FDA inspectors find 'vermin' in production areas of Indian API maker

FDA
The FDA says the equipment used by Indian API maker Malladi Drugs & Pharmaceuticals was inadequate to assure that products were not being contaminated. (FDA)

An API maker in Chennai, India, has been dealt a double whammy by the FDA, which has issued it a warning letter after first banning import of its products into the U.S.

The FDA’s concerns with Malladi Drugs & Pharmaceuticals centered on the potential for contamination of the APIs it makes. Inspectors found that containers used in production were hard to clean and often left with water standing in them, the warning letter says.  

Some of the manufacturing area was also open to the outdoors, and the warning letter noted “vermin, such as birds and insects, in the facility near open equipment used for drug manufacturing.”

Free Daily Newsletter

Like this story? Subscribe to FiercePharma!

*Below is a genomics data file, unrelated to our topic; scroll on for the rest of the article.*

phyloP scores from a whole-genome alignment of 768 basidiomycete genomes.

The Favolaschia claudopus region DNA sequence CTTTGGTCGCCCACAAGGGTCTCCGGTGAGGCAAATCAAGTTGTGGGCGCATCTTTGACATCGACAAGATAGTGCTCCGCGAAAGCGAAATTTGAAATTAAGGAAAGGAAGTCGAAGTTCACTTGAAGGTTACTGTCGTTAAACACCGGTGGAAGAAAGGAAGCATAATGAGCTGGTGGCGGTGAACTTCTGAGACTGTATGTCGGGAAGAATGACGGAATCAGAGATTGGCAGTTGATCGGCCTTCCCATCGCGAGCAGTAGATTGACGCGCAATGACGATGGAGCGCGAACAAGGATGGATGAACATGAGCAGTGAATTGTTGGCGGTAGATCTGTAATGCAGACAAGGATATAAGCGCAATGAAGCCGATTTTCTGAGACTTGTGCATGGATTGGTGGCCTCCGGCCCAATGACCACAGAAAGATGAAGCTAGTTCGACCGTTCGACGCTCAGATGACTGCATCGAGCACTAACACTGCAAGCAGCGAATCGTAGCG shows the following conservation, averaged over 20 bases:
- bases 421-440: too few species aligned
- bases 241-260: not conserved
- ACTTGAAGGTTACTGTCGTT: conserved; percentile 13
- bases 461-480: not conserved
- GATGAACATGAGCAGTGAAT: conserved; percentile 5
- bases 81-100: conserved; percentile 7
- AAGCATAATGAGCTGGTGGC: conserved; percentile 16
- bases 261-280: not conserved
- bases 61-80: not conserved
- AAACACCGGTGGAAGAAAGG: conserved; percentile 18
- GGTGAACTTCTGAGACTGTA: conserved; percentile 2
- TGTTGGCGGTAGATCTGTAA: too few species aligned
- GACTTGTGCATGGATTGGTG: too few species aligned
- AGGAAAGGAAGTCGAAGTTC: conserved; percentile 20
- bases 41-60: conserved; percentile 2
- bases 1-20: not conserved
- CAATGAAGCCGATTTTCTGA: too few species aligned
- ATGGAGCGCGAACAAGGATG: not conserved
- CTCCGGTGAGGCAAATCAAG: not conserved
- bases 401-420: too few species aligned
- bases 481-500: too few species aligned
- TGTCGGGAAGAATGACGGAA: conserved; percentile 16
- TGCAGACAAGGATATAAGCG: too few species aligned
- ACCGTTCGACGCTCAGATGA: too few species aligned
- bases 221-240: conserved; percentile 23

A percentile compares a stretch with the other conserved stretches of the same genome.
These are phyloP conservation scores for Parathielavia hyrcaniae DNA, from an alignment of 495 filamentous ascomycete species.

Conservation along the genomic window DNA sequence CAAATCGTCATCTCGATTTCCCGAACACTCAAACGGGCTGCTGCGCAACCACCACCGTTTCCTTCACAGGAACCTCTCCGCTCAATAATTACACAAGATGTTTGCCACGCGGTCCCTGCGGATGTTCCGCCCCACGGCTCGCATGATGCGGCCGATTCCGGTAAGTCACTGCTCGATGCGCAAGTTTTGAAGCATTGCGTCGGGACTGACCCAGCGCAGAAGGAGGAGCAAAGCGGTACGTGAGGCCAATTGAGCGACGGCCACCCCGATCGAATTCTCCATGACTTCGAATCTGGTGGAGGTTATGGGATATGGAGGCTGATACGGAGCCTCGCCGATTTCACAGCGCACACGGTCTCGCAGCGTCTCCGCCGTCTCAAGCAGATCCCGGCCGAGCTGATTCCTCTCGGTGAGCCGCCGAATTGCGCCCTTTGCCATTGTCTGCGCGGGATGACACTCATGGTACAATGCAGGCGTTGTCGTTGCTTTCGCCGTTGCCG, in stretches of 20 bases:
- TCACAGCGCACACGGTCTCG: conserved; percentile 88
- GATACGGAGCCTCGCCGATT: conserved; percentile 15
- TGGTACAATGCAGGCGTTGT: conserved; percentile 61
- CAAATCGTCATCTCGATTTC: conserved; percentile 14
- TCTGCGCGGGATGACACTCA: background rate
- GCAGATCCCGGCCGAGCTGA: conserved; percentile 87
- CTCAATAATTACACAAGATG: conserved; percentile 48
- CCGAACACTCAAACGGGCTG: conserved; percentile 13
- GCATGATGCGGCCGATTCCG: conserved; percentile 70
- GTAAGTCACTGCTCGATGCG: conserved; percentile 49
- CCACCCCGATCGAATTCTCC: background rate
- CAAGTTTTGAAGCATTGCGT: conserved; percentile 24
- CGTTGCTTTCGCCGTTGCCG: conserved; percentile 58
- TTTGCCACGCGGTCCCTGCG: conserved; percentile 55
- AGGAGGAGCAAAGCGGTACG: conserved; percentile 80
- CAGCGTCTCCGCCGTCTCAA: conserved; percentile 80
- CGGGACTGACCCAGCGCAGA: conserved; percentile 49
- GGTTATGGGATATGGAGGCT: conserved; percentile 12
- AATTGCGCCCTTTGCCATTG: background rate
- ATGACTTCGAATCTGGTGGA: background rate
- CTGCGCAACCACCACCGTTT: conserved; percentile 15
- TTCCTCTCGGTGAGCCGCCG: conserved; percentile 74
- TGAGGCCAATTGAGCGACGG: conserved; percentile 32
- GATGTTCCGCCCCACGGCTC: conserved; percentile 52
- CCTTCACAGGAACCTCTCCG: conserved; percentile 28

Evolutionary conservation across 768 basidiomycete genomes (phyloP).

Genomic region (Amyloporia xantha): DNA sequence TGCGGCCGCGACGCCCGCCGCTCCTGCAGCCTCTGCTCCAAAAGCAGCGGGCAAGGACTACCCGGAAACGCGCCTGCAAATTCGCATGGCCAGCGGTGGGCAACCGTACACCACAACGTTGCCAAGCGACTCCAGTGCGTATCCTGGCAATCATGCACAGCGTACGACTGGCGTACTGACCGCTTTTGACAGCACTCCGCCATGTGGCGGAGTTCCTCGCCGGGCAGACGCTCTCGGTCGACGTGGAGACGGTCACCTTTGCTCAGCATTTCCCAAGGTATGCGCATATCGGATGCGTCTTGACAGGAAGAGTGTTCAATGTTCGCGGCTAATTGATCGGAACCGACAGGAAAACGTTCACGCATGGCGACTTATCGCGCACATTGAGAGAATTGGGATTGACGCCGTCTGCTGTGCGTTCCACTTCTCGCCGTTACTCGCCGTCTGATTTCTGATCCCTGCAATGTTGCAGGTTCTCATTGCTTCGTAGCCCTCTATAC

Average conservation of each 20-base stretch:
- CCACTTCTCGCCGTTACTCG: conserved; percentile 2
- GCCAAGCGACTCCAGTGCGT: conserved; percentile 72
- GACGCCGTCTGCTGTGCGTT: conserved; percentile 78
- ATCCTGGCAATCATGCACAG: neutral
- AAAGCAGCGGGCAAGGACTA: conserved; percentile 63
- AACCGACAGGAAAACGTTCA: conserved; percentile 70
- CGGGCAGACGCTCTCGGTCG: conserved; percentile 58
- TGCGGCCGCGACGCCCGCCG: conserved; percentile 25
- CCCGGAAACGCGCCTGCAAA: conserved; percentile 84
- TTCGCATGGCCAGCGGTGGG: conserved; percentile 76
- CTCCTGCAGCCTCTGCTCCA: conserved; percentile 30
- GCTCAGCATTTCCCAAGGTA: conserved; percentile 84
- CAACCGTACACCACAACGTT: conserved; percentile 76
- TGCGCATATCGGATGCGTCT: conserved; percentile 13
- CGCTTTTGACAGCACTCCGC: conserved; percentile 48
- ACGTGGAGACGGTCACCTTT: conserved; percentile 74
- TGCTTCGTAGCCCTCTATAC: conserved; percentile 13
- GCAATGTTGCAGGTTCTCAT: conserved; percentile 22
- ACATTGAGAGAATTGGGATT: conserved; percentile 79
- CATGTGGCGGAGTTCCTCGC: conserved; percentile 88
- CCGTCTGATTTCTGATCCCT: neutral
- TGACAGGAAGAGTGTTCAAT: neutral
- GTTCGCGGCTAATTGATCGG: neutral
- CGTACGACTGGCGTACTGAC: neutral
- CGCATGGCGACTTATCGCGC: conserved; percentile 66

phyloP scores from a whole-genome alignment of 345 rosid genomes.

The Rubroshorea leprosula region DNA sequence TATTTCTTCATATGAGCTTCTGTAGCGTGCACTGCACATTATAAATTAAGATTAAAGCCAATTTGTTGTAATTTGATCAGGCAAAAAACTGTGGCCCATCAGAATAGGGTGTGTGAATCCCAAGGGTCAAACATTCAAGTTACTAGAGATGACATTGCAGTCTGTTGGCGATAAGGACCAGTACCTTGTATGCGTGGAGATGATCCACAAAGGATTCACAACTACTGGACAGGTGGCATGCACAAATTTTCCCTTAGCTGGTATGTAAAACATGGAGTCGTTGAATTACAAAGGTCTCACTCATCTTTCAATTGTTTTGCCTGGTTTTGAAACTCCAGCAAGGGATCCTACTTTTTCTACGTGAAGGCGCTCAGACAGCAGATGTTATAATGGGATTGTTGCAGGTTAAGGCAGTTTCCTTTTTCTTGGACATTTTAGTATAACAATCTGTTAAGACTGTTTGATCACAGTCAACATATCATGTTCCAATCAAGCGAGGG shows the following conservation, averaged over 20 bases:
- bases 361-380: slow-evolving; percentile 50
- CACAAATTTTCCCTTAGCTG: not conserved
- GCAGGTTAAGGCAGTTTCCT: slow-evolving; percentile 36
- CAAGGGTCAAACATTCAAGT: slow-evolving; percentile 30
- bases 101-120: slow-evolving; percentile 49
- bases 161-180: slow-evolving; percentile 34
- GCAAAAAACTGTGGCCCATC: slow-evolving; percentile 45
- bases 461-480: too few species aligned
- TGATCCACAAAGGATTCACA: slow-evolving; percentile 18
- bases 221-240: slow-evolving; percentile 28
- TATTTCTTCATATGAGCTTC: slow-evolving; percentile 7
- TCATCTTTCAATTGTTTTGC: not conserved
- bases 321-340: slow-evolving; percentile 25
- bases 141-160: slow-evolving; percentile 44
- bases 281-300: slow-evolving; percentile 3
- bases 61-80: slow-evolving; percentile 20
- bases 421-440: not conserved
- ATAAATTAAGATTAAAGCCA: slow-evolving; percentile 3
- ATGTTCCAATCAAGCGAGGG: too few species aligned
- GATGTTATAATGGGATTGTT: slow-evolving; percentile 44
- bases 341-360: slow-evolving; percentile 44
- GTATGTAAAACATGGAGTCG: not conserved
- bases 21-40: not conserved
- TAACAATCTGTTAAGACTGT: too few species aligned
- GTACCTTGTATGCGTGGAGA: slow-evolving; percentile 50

Biopharma is a fast-growing world where big ideas come along daily. Our subscribers rely on FiercePharma as their must-read source for the latest news, analysis and data on drugs and the companies that make them. Sign up today to get pharma news and updates delivered to your inbox and read on the go.

In addition, the FDA said the plant’s processes were not validated and batch manufacturing procedures were often changed without any formal process. During the inspection, investigators noted that 24 batches in two years had been rejected for out-of-spec results. Some of these were reprocessed.  

RELATED: FDA warning thrashes Indian drugmaker for filthy plant, data falsification

Those observations and others followed a September inspection. In December, the facility was added to the FDA’s import alert list. The FDA suggested Malladi Drugs hire a consultant to help it get its processes up to U.S. standards.

The FDA had made the same suggestion in a February warning letter to Indian API maker Alchymars ICM after an inspection uncovered a host of problems including filthy areas, equipment that was badly in need of repair and a quality-control unit that had failed to inspect customer complaints thoroughly. In that case, some of the observations were repeats from an inspection of the API maker two years earlier.